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It never ceases to amaze me how fast things change in the world of politics.

We all remember the 1990s. Just talking about raising wages, increasing social spending or regulating an industry was practically a thought crime. Even mentioning the word “capitalism” was to drum up fears that – heaven forbid – you were thinking about a different kind of economic system.

Two decades later, and years of neo-liberal policy failure speak for themselves – stagnant wages, increasing debt, widening inequality, and a global economic order stumbling from one crisis to another, not to mention a deteriorating environment and wars for profit killing hundreds of thousands.

Right-wing economic theory – once a hallmark of conservative thought – has degenerated into sheer lunacy. Not even the wackiest of corporate politicians would campaign on deregulating the financial industry, privatizing our health care system or giving tax breaks to banks and billionaires (even though they have no problem doing this as silently as possible when in government).

A recent Environics poll showed that 65% of Canadians believe that taxes should be raised on banks and financial institutions to reduce the deficit, and 83% agreed that taxes should be raised for the “richest income earners.” At the same time, an Abicus Data poll showed that only 21% believe that “lower corporate tax rates encourage investment and create jobs,” a theory which for two decades stood as the pinnacle credence of neo-liberal faith.

Even in the United States, a 2012 Pew Research poll showed that while 46% of 18 to 29 year olds viewed capitalism as “positive,” a higher 49% of those in the same age group viewed socialism positively. And in all ages, only 50% viewed capitalism positively and 40% viewed it negatively. This is a remarkable statistic from a country where even the “liberal” media presents their economic system and corporate interests in such an overwhelmingly positive light.

Just ten years ago, socialists couldn’t even have dreamt of these kinds of numbers.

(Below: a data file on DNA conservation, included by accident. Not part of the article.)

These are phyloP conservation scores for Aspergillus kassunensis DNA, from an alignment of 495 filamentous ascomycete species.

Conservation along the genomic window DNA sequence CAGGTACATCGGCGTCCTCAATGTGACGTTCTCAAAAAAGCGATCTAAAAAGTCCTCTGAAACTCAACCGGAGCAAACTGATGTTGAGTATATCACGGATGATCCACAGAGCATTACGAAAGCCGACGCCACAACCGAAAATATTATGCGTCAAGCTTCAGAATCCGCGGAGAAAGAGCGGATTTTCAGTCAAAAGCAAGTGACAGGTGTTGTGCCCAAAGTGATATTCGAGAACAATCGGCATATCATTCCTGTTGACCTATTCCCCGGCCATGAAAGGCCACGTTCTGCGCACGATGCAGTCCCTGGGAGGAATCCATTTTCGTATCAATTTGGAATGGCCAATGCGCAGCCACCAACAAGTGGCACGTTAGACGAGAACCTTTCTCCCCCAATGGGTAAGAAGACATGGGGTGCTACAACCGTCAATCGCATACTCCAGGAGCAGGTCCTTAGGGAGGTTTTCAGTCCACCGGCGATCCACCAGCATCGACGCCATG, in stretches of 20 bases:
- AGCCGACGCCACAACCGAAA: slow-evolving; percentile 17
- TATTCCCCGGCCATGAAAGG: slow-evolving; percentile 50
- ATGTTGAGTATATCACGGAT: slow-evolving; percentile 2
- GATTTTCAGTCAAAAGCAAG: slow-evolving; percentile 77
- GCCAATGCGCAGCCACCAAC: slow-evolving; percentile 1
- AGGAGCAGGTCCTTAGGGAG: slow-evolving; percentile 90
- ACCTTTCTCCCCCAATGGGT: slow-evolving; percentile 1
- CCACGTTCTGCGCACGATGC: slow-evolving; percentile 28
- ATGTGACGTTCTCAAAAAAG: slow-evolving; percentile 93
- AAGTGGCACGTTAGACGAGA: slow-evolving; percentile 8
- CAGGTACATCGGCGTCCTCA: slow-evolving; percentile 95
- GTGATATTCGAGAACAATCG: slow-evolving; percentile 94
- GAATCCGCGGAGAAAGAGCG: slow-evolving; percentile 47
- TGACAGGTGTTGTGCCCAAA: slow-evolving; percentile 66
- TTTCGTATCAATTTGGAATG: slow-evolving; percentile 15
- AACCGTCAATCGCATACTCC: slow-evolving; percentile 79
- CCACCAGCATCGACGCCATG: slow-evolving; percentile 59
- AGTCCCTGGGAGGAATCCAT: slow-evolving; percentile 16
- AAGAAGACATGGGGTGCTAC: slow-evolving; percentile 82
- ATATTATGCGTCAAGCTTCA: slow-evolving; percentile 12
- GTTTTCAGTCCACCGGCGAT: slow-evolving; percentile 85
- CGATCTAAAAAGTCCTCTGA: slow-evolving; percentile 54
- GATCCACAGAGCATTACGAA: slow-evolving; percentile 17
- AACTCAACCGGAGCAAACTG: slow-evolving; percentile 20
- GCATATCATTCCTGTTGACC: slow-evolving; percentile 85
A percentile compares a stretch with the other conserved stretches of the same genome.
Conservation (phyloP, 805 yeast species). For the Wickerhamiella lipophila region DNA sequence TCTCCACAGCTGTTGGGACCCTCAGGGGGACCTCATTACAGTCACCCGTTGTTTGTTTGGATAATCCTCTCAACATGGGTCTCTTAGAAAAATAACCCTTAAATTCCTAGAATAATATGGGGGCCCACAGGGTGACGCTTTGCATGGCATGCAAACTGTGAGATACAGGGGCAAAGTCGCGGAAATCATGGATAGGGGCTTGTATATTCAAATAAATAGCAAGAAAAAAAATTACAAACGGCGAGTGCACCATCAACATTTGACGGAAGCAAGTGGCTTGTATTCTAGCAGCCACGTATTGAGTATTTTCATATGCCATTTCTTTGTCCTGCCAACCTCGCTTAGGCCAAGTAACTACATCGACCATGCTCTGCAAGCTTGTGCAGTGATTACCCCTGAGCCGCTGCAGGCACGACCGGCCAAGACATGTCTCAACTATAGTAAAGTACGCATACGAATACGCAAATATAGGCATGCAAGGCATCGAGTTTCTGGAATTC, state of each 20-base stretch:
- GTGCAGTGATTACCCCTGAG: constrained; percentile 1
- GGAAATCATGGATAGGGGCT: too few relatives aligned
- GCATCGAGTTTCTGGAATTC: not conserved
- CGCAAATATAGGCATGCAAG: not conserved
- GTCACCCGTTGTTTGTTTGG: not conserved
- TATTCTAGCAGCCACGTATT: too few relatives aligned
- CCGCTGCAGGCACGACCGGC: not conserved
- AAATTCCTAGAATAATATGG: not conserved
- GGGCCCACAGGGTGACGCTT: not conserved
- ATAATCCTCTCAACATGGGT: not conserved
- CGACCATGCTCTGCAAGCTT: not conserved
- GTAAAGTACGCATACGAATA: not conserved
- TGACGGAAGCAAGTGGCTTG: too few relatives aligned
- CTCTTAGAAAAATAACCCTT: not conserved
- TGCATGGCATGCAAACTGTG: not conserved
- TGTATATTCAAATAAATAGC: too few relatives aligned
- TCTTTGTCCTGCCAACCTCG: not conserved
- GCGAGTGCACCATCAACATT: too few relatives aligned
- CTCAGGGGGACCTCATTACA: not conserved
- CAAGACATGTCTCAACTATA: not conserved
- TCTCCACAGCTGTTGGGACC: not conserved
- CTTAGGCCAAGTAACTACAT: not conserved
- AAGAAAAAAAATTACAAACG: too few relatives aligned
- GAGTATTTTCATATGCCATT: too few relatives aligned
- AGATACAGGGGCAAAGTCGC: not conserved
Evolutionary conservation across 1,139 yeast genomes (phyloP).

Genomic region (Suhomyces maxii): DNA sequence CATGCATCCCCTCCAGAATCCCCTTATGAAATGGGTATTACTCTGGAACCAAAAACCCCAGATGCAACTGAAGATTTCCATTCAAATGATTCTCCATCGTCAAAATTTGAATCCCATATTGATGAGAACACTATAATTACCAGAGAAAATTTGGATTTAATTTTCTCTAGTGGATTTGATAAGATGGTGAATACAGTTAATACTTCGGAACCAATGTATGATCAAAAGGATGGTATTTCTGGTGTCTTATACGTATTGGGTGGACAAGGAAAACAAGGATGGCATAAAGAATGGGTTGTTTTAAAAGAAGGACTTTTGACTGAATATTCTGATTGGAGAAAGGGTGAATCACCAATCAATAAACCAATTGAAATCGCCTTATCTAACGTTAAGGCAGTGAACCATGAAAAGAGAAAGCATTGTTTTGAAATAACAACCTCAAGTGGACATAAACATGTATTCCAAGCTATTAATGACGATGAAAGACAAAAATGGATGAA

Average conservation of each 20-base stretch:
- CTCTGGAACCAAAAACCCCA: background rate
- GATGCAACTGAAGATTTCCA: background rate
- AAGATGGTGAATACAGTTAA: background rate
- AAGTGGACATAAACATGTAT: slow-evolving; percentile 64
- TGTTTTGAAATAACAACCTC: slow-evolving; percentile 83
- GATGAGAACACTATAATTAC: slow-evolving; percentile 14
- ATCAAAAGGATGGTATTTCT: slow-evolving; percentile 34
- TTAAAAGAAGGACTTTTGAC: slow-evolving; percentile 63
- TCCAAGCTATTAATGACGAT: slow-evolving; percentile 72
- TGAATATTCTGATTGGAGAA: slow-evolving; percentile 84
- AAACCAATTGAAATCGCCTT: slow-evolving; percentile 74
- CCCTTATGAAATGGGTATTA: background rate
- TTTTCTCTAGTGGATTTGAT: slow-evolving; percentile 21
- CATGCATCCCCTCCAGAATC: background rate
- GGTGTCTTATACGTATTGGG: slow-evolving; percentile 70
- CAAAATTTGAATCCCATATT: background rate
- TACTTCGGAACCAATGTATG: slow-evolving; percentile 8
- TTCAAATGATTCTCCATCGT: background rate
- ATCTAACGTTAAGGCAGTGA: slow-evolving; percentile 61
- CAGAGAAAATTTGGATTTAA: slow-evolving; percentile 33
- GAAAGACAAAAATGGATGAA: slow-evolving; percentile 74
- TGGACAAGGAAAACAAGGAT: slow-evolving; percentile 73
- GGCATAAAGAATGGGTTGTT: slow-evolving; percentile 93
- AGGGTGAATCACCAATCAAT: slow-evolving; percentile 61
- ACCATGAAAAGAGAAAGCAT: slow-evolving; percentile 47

At the same time, the right-wing media owned by the corporate elite have been debased into pure theatre and a source of comedy. A vast majority understand too well that Sun TV, FoxNews, right-wing newspaper chains and personalities like CBC host Kevin O’Leary aren’t even under the pretense of performing real, actual journalism. Admitting that you listen to them and take them seriously in front of others – especially during life’s more sensitive moments like job interviews, dinner parties and first dates – is to pay a hefty social price of utter embarrassment.

The global revolt against the failed policies of neo-liberal capitalism rests on an ancient and very well-understood reality: that injustice breeds resistance. Everywhere. Always.

Neo-conservatism’s greatest fear has come true: the class struggle is back.

The Left and labour unions have been pinned against the wall for so long, we almost forgot what it feels like to be winning. Working people may certainly be losing the economic battle against austerity and corporate power, but when it comes to the ideological clash, we’re way ahead, and we should start acting like it.

It may be difficult to feel happy in times like this, but that shouldn’t take away from us feeling confident about the rapid change in attitudes of people in Canada and around the world inspired by the vision of a more democratic, free and socialist future.

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